16 July 2022

Subject to revision in the Future

It’s funny, in August of ‘69, I was doing two weeks of summer camp in the United States Army, up in Fort Cronkite in Sausalito, California. I went in my uniform down into Berkeley. It was unusual to be in uniform down in Berkeley, but I had to because I had to be in uniform at this point, to get to a record store to get the record. I walked in and I said, “Do you have The Firesign Theatre?” These guys looked at me as if I was going to blow the store up. They said, “Yeah, a new album.” They said, “Let me ask you, how come you’re interested?” I said, “Hey, look, that’s me.” “It blew their minds. I love to stretch ’em around.

— Peter Bergman, as relsted to Frederick C. Wiebel, Jr

Of the Genesis album The Lamb Lies Down on Broadway, a virtual acquaintance wrote:

... an album I've always really struggled to make sense of, both musically and narratively.  What's the secret - apart from to go back 40 years and get immersed in it?

To which I replied:

The “narrative” of The Lamb Lies Down on Broadway, whether Peter Gabriel’s lyrics or his prose blurb, which originally appeared inside the gatefold (irreconcilable as they are), is simply a hot mess (at best) with the occasional embarrassingly weak “wordplay” which at times mars even the best efforts of early Genesis at worst. I treat the album kind of like a Wagner opera, in that I pretty much just focus on the music. Apparently (relations already being strained between PG and the rest of the band at that point—IIRC, Mrs PG was having a difficult pregnancy, and the band could have been more emotionally supportive than they were) the band basically communally composed the album song by song, and PG devised/applied lyrics with the music more or less a fait accompli) which anyway supports the notion of receiving the music as the core experience. All that said, it’s kind of surreal to find the audience in the DVD of a live performance. singing along to “Carpet Crawlers.” I love all the rhythmic ingenuity of the album, and of course, Steve Hackett’s colors, especially. For me, the outstanding tracks are “Fly on a Windshield,” “In the Cage,” “Back in N.Y.C./Hairless Heart.” “The Waiting Room/Anyway/Here Comes the Supernatural Anaesthetist” & “Silent Sorrow in Empty Boats.”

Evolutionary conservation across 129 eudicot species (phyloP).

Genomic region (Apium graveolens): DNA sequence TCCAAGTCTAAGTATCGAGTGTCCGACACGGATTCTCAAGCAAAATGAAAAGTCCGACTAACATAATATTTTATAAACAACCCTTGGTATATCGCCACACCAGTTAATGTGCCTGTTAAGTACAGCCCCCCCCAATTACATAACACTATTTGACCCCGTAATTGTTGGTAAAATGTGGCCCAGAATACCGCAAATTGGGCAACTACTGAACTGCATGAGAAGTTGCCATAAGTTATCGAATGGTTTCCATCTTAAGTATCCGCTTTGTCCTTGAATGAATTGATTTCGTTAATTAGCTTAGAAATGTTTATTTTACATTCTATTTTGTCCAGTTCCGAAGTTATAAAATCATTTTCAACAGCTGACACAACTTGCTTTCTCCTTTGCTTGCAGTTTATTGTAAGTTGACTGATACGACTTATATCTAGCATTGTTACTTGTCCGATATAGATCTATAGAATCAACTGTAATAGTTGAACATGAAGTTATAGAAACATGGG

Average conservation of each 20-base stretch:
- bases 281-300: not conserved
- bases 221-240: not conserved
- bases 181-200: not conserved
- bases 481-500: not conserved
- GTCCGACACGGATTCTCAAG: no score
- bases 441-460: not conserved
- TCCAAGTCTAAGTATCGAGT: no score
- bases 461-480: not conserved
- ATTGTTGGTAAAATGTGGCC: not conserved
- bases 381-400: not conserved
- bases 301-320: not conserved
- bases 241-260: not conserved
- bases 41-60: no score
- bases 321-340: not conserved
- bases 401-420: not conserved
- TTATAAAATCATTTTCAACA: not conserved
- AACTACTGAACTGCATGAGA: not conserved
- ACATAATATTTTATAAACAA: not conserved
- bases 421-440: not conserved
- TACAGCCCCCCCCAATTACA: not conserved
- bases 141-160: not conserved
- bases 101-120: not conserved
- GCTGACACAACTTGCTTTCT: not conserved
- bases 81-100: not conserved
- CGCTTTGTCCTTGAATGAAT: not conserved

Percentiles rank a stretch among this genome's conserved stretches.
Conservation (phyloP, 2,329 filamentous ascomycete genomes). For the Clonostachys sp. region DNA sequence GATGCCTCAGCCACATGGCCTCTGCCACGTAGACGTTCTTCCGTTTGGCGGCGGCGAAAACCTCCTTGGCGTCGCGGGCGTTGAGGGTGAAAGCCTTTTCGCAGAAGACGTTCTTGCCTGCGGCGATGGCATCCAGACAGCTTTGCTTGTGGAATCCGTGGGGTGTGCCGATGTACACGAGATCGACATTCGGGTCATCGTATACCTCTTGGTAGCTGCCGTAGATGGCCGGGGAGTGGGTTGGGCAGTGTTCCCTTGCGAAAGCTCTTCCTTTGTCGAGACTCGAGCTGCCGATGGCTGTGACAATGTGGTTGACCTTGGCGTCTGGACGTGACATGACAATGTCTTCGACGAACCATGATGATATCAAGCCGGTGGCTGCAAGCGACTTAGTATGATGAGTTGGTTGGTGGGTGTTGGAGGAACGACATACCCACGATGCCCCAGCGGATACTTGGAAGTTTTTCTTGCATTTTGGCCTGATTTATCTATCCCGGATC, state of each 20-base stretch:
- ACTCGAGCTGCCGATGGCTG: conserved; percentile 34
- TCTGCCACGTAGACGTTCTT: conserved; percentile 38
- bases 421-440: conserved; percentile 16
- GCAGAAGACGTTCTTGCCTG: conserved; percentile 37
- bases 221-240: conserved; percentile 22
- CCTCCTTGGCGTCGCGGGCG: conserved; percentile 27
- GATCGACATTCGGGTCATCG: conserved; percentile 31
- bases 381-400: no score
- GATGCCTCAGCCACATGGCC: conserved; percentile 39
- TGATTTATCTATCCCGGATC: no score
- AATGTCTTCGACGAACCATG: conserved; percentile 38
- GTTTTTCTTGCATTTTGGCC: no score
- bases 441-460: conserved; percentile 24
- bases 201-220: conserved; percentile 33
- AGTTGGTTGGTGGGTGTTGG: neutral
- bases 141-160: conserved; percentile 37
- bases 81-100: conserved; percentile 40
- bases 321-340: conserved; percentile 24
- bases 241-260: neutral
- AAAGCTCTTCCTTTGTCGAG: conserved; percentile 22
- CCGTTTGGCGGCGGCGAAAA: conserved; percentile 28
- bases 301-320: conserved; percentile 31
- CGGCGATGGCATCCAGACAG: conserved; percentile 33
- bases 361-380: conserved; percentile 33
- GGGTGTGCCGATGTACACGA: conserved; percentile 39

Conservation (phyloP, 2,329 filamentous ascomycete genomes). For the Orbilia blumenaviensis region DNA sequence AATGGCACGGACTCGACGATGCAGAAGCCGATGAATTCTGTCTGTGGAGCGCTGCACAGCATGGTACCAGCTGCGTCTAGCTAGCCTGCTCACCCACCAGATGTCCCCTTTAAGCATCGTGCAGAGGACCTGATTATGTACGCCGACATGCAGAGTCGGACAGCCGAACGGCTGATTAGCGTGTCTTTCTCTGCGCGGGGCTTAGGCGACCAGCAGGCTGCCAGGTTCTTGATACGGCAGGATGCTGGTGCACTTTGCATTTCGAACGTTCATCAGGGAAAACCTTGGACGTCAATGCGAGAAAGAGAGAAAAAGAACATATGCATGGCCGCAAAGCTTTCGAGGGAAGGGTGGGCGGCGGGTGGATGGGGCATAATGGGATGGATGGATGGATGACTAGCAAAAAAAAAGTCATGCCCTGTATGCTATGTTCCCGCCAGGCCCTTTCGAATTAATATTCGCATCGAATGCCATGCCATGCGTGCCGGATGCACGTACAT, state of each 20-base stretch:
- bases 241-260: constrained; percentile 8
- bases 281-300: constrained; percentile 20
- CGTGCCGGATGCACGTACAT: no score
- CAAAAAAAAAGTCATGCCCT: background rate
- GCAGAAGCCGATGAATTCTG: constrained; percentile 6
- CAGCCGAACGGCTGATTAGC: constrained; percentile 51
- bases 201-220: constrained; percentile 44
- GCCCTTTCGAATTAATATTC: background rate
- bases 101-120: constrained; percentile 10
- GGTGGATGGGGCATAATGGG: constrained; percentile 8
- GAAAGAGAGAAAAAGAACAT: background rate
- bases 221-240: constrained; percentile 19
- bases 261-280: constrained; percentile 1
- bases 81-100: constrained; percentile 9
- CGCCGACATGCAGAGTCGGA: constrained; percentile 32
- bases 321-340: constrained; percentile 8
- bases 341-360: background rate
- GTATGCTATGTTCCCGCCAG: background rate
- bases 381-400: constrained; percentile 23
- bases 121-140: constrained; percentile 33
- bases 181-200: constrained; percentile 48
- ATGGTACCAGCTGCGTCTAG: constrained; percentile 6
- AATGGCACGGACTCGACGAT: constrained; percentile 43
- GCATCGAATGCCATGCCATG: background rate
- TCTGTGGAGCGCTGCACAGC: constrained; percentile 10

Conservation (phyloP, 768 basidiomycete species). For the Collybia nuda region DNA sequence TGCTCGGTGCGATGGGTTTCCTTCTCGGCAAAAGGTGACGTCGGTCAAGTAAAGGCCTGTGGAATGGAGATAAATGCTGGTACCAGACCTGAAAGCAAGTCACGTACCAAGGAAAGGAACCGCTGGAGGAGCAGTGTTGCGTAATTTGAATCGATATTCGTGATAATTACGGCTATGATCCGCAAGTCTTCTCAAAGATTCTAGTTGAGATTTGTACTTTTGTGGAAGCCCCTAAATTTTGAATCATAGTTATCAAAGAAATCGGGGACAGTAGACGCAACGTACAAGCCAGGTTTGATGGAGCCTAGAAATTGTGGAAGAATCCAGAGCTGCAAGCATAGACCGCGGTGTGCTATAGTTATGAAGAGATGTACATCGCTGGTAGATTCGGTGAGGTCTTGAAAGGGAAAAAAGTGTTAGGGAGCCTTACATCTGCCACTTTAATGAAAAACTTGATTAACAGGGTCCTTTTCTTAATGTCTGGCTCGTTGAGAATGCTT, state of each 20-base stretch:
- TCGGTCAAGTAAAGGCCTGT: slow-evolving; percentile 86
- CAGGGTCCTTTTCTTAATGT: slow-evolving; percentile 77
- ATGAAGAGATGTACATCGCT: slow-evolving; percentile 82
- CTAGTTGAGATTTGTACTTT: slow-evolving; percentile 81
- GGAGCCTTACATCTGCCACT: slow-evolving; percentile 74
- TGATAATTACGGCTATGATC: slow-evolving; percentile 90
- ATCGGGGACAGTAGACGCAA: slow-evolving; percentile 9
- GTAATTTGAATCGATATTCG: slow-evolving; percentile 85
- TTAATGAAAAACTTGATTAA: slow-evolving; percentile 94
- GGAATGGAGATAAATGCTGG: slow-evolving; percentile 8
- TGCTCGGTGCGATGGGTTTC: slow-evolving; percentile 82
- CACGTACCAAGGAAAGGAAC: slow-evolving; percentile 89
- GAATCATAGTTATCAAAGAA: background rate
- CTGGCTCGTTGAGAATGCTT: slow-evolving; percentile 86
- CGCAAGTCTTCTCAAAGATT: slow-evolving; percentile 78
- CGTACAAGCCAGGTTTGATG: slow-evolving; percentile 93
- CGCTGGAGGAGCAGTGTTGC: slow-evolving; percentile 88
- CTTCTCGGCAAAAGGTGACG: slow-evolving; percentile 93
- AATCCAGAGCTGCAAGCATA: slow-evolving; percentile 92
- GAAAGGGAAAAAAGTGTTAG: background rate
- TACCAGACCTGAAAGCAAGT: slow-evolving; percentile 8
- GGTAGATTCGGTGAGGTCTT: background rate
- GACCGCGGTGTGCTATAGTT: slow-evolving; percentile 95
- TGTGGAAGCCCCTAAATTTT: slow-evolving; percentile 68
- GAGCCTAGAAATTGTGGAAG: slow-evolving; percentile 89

On the theme of “a hot mess,” here are five outstandingly less-than-his-best lines from Peter Gabriel’s lyrics on that album:

5. Groucho, with his movies trailing, stands alone with his punch-line failing.

Something failed there, but it wasn't Groucho.

4. With no sign of life at all, I guess that I’m alone.

Well, I guess so!

3. Chances narrow that I’ll make it in the cushioned straight-jacket.

The strained rhyme only accentuates the strained imagery.

2. It’s a yellow plastic Shoobedoobe

Part of me applauds the made-up word, and yet it feels too much like I don’t know what to write, so let’s just go with, erm, something.

1. It’s only knock and know-all, but I like it.

Gabriel rarely strained more than right there.

Bonus: the reader is invited to consider which of the following two songs, in their entirety, is worse: “The Grand Parade of Lifeless Packaging,” or “Counting Out Time.”

For the sake of some balance: five lines from the album which I especially like:

1. Silent sorrow in empty boats.

2. Youre sitting in your comfort, you don’t believe I’m real; you cannot buy protection from the way that I feel.